Background: The Ehlers-Danlos syndromes (EDS) comprise a heterogenous group of heritable disorders of connective tissue, characterized by joint hypermobility, skin hyperextensibility and tissue fragility. Most EDS types are caused by mutations in genes encoding different types of collagen or enzymes, essential for normal processing of collagen.
Methods: Oral health was assessed in 31 subjects with EDS (16 with hypermobility EDS, nine with classical EDS and six with vascular EDS), including signs and symptoms of temporomandibular disorders (TMD), alterations of dental hard tissues, oral mucosa and periodontium, and was compared with matched controls.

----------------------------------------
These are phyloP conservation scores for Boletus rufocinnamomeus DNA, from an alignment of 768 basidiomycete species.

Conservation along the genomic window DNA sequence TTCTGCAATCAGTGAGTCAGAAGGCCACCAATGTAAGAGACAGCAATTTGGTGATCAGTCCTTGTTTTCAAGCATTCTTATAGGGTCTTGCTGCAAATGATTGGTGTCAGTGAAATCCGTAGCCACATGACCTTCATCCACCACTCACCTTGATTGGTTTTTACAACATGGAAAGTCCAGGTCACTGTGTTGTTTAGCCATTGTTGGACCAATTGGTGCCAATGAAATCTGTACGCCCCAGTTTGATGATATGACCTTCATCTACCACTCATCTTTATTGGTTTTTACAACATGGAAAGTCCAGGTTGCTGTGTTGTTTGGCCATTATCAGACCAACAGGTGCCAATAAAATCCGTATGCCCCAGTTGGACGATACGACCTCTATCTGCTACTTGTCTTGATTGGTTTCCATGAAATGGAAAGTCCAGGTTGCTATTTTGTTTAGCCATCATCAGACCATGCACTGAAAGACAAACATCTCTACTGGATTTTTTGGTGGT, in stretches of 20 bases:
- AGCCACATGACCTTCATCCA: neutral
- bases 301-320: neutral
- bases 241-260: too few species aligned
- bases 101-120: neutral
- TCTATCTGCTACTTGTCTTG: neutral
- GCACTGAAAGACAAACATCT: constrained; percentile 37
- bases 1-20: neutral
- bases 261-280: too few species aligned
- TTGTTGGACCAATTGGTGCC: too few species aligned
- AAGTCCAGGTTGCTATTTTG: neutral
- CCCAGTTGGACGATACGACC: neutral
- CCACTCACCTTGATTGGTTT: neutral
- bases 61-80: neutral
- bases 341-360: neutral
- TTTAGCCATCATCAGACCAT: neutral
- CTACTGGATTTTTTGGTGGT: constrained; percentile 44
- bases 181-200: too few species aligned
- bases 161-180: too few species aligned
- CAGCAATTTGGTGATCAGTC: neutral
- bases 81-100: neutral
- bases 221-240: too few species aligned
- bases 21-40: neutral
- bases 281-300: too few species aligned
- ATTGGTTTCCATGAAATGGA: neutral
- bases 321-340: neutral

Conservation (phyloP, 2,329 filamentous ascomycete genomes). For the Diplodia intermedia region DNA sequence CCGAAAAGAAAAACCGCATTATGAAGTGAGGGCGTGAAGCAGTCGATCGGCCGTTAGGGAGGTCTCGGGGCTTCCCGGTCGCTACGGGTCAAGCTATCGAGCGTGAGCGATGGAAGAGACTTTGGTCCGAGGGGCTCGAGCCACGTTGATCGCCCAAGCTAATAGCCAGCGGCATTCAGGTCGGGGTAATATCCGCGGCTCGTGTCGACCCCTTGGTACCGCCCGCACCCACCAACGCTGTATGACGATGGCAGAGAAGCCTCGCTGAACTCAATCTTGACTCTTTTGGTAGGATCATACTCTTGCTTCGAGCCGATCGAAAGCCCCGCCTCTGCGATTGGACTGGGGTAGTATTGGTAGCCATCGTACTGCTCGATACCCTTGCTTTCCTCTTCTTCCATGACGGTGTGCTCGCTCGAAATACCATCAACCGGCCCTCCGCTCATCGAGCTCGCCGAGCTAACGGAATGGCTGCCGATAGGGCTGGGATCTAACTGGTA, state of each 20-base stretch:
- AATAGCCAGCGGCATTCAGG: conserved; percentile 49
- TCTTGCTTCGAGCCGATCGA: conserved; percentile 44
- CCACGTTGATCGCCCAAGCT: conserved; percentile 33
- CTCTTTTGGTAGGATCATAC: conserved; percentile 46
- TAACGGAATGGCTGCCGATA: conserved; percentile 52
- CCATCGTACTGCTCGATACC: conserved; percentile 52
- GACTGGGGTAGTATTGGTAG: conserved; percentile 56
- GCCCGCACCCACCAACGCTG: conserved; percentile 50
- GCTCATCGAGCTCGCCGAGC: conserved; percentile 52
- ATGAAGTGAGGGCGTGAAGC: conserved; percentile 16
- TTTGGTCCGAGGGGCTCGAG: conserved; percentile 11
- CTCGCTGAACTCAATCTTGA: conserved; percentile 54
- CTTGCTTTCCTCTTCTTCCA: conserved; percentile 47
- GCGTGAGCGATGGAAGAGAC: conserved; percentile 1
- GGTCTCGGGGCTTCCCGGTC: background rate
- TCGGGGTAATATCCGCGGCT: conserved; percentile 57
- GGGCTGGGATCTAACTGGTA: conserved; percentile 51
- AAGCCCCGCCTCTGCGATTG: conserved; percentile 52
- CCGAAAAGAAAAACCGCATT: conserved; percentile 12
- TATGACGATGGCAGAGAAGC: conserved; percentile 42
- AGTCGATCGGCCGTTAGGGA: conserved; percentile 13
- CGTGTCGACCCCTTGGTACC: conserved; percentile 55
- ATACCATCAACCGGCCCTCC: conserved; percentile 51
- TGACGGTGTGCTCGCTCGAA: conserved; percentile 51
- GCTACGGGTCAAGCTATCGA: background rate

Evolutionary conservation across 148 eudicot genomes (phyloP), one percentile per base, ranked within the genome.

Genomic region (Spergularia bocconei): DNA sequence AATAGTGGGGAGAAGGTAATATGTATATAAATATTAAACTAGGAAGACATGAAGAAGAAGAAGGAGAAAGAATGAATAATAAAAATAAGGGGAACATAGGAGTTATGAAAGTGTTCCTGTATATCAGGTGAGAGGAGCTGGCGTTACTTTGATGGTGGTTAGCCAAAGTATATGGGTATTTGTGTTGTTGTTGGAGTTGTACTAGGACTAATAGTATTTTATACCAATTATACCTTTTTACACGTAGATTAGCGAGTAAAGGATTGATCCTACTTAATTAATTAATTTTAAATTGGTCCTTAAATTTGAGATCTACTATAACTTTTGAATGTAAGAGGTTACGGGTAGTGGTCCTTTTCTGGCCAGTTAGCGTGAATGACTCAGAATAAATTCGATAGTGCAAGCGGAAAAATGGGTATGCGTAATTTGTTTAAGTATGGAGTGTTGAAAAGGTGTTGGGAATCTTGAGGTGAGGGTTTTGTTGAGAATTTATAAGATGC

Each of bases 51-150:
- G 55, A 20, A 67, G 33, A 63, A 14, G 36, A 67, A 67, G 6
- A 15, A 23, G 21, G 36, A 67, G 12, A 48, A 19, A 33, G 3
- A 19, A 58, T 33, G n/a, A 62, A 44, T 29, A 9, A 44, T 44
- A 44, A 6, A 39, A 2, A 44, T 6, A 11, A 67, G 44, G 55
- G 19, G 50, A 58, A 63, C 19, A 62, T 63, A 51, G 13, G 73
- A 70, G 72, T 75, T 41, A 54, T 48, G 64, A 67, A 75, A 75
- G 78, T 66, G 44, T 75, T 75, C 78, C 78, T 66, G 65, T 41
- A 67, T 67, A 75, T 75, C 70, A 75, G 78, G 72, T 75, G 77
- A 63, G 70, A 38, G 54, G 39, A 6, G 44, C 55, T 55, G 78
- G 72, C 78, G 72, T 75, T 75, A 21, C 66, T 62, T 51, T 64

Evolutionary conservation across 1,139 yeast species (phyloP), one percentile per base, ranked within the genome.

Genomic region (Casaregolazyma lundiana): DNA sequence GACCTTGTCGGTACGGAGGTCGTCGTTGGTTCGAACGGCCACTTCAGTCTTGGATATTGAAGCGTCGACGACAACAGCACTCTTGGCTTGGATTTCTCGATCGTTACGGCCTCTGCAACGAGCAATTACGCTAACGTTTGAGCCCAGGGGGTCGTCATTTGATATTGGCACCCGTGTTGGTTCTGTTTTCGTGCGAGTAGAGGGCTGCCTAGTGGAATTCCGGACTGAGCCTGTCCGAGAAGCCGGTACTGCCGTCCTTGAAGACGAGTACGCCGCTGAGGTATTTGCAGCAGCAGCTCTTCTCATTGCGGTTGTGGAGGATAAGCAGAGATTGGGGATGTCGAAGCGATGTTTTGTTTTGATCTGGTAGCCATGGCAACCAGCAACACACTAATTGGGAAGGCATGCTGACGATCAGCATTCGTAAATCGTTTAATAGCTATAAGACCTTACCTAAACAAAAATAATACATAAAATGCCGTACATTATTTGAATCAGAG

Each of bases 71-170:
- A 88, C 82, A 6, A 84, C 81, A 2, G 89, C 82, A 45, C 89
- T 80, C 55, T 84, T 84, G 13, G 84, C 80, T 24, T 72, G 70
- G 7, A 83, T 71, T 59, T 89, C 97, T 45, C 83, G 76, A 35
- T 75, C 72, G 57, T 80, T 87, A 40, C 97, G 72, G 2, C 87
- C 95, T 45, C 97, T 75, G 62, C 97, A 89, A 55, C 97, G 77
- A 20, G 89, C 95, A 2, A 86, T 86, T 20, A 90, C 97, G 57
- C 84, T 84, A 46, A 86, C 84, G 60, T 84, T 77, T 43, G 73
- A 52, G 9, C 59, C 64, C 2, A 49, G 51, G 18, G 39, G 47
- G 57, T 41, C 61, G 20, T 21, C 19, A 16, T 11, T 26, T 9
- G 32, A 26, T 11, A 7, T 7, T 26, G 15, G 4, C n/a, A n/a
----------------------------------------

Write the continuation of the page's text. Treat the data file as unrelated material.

Results: All EDS subjects were symptomatic for TMD and reported recurrent temporomandibular joint (TMJ) dislocations. Abnormal pulp shape (13%) and pulp calcification (78%) were observed in subjects affected with classical EDS. Caries experience was higher in EDS compared with controls and was related to poor oral hygiene, influenced by increased mucosal fragility and restraint of (wrist) joint mobility. The overall periodontal status in EDS was poor, with 62% of EDS subjects presenting high periodontal treatment needs (community periodontal index for treatment need, CPITN = II).
Conclusion: Oral health may be severely compromised in EDS as a result of specific alterations of collagen in orofacial structures. When considering dental treatment in EDS, a number of tissue responses (mucosa, periodontium, pulp) and precautions (TMJ dislocation) should be anticipated.